Many #Python beginners are confused by space characters, empty strings, and the term "whitespace." After all, how can nothing be something? (Or: How can something be nothing?)

A thread about nothing!

(Cue the Seinfeld theme, I guess...)

s = 'a b'

This string contains three characters. As humans, we only see the "a" and "b", two characters separated by a space.

But computers don't work that way: The space character is a character. It takes up just as much space in memory as either "a" or "b".
We can see this if we iterate over the characters in s, printing their Unicode numbers:

>>> s = 'a b'
>>> for c in s:
... print(ord(c))
The empty string, by contrast, is ... empty, with zero length. It is not the same as the space character, as we can see here:

>>> s = ''
>>> s = ' '
>>> len(s)
>>> s = ''
>>> len(s)
>>> '' == ' '
Another example: Empty strings are False in a boolean context. All other strings, including space, are True:

>>> for s in ['', ' ']:
... if s:
... print(f'"{s}" is True-ish')
... else:
... print(f'"{s}" is False-ish')
"" is False-ish
" " is True-ish
You can use ' ' when splitting strings, but not '':

>>> s = 'ab cd ef'
>>> s.split(' ')
['ab', 'cd', 'ef']
>>> s.split('')
Traceback (most recent call last):
File "<stdin>", line 1, in <module>
ValueError: empty separator

(We'll return to str.split in a bit.)
Space is just one of several characters that Python calls "whitespace." These characters affect how things are printed, but we only see them as empty space. The others are:

\n - newline, aka line feed
\r - carriage return
\t - tab
\v - vertical tab
When computers output to printers, "going down one line" meant two separate actions: (1) Returning the print head to and (2) Descend one line. Thus, two separate characters, carriage return + line feed.

Windows still uses CR+LF for "end of line." Unix uses just LF.
Also: Typewriters had "tabs," indicating commonly used columns. Pressing the "tab" key jumped to the next tab.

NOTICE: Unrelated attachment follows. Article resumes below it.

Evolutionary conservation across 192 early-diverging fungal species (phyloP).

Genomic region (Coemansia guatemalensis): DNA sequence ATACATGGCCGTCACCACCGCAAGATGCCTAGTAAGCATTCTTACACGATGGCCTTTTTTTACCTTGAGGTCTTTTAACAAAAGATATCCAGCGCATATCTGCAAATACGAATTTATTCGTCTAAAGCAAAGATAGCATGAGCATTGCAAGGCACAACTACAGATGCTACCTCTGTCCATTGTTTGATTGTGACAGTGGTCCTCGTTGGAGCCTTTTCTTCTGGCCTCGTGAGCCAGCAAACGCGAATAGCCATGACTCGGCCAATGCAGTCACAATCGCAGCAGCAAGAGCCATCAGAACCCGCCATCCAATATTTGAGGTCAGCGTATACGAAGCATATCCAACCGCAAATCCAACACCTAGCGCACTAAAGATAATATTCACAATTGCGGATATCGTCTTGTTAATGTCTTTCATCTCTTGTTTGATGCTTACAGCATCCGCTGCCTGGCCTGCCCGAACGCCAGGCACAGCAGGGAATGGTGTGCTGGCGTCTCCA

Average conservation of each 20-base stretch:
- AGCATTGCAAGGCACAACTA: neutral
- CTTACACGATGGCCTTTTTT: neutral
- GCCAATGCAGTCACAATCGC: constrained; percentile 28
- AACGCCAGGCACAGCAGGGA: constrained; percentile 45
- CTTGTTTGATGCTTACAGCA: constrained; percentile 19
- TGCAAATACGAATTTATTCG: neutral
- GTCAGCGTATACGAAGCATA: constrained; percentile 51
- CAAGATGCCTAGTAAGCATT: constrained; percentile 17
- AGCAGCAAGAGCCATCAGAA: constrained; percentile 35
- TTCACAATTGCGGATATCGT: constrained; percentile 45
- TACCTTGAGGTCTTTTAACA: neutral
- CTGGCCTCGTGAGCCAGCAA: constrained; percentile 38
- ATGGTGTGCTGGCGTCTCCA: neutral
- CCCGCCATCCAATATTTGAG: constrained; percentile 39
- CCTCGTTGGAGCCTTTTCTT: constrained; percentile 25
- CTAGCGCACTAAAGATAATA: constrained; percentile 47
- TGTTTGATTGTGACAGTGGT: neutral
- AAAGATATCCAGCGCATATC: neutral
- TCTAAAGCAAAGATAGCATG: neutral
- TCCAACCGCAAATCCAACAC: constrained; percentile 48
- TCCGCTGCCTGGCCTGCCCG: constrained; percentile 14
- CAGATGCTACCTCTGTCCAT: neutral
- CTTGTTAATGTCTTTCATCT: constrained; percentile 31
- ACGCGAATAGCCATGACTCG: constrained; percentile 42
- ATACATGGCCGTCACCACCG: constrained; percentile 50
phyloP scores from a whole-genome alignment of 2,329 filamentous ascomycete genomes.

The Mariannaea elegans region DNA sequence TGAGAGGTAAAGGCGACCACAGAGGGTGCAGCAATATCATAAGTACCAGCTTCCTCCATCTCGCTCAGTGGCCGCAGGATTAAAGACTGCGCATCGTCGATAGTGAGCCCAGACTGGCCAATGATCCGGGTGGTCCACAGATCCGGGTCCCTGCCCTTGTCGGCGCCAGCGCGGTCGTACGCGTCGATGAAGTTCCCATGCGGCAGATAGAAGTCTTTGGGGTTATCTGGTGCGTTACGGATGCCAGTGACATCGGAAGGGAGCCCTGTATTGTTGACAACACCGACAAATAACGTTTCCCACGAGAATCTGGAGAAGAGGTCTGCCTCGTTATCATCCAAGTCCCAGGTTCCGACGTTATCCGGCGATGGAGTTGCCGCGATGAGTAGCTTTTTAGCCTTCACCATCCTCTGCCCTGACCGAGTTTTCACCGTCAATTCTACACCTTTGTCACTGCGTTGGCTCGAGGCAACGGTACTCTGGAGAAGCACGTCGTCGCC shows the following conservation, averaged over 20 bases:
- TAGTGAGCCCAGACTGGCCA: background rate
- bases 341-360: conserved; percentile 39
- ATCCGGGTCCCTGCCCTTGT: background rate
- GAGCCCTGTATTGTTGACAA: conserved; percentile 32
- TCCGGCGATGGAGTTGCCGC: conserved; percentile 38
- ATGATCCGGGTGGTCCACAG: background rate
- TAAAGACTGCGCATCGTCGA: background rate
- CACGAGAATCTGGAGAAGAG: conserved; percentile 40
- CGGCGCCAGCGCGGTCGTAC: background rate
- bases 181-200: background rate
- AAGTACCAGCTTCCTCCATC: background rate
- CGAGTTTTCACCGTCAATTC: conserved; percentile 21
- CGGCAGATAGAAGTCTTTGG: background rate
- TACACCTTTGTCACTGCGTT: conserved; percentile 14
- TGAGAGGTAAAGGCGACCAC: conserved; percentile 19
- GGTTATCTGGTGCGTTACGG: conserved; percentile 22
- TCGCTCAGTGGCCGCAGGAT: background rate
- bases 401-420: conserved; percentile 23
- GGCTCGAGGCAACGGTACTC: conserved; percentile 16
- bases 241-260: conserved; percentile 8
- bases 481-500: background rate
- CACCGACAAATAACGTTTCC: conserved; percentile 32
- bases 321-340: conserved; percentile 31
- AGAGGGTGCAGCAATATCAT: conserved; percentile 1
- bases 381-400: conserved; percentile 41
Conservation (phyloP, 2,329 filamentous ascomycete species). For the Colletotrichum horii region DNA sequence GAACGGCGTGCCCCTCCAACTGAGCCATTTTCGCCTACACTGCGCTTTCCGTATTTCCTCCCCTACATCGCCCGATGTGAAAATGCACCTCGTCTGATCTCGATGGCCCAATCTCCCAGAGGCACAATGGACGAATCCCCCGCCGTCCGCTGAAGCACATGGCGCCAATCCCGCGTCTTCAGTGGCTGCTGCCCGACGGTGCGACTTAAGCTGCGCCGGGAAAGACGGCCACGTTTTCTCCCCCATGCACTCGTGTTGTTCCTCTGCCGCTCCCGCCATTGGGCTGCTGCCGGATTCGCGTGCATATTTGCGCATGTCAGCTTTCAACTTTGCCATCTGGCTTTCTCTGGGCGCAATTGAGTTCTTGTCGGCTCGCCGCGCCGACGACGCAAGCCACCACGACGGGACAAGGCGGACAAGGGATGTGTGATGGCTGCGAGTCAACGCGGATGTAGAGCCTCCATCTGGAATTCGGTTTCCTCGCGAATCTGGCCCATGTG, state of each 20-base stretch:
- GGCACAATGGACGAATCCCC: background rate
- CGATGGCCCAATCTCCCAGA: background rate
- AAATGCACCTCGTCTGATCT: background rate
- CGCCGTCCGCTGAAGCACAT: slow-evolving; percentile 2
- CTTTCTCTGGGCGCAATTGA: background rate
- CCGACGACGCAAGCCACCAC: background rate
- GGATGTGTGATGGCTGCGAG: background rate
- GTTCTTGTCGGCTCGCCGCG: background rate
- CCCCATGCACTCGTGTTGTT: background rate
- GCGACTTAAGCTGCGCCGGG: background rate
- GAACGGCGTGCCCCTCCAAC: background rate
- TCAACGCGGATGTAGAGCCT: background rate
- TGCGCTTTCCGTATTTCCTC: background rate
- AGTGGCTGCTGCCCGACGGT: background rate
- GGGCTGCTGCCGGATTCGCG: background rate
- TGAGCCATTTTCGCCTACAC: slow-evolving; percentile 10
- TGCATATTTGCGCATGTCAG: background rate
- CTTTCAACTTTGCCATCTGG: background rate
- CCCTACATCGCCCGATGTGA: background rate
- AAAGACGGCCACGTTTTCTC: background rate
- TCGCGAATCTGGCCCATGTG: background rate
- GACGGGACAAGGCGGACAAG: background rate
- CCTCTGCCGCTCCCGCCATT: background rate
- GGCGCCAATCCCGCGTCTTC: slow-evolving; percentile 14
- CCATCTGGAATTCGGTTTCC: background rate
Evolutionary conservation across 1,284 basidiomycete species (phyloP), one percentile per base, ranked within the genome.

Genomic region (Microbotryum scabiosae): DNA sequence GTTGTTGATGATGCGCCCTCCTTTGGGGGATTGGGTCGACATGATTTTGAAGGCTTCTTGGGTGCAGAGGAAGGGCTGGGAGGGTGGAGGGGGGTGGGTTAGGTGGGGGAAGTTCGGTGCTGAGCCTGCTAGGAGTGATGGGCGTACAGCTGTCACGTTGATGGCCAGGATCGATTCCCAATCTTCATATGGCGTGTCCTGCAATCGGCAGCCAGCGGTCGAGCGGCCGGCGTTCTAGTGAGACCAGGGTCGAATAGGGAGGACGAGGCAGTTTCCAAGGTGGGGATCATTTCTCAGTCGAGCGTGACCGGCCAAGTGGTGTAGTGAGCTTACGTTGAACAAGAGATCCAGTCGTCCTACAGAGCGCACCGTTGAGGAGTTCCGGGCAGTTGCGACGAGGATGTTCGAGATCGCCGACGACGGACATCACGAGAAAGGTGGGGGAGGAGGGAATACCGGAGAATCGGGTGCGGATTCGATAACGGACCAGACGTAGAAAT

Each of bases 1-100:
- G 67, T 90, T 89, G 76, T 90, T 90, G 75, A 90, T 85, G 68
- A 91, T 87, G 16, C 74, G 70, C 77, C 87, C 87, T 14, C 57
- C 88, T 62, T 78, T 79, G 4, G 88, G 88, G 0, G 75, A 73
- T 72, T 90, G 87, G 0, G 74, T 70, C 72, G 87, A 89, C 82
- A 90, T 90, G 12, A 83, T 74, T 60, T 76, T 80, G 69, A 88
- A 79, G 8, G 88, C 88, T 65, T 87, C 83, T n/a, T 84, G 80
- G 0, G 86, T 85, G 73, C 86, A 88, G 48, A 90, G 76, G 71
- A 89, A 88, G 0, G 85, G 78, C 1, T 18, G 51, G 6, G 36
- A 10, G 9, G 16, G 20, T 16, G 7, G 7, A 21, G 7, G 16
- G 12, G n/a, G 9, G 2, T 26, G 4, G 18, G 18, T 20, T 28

Today, "tab" (\t) moves you to the next column that's a multiple of 8; run this code to see:

>>> print('\t'.join('abcdefg'))
>>> print('0123456789' * 5)
Each of these whitespace characters has its own Unicode code:

>>> for c in ' \r\n\t\v':
... print(f'{ord(c)}')

None of these is the same as the empty string. And all are True in a boolean context (e.g., "if" or "while").

BTW, I've never used \v.
By default, the str.strip method removes all whitespace (any combination of these characters) from the start and end of a string:

>>> s = '\r\n\v a b c\t \r\n'
>>> s.strip()
'a b c'

Note: (1) Strings are immutable, so s is unaffected, and (2) It ignores internal whitespace.
Another place we see whitespace is in the "str.split" method, which returns a list of strings. For example:

>>> s = 'a b c'
>>> s.split(' ')
['a', 'b', 'c']

Here, ' ' was used as the separator.

But what about this:

>>> s = 'a b c'

>>> s.split(' ')
['a', '', 'b', '', 'c']
We told Python that wherever it sees a space character, ' ', it should cut and create a new list element. So it did.

Solve this by calling str.split with no arguments:

>>> s.split()
['a', 'b', 'c']

This uses all whitespace — any length, any combination — as a field separator.
If you use regular expressions, you can describe "any one whitespace character" with the \s metacharacter. Similarly, \S means "anything *but* a whitespace character."

What?!? You don't know regular expressions? Learn them for free:
This thread is the result of a question someone asked in this week's "Python for non-programmers" corporate training, wondering what I meant by "whitespace," and how it's different from space and the empty string.

Anything about whitespace I didn't cover here? Ask away!
Oh, I forgot to mention the str.isspace method. It returns True if the string contains only whitespace characters:

>>> s = ' \n\r\v\t'
>>> s.isspace()
>>> s = 'a \n\r\v\tb'
>>> s.isspace()

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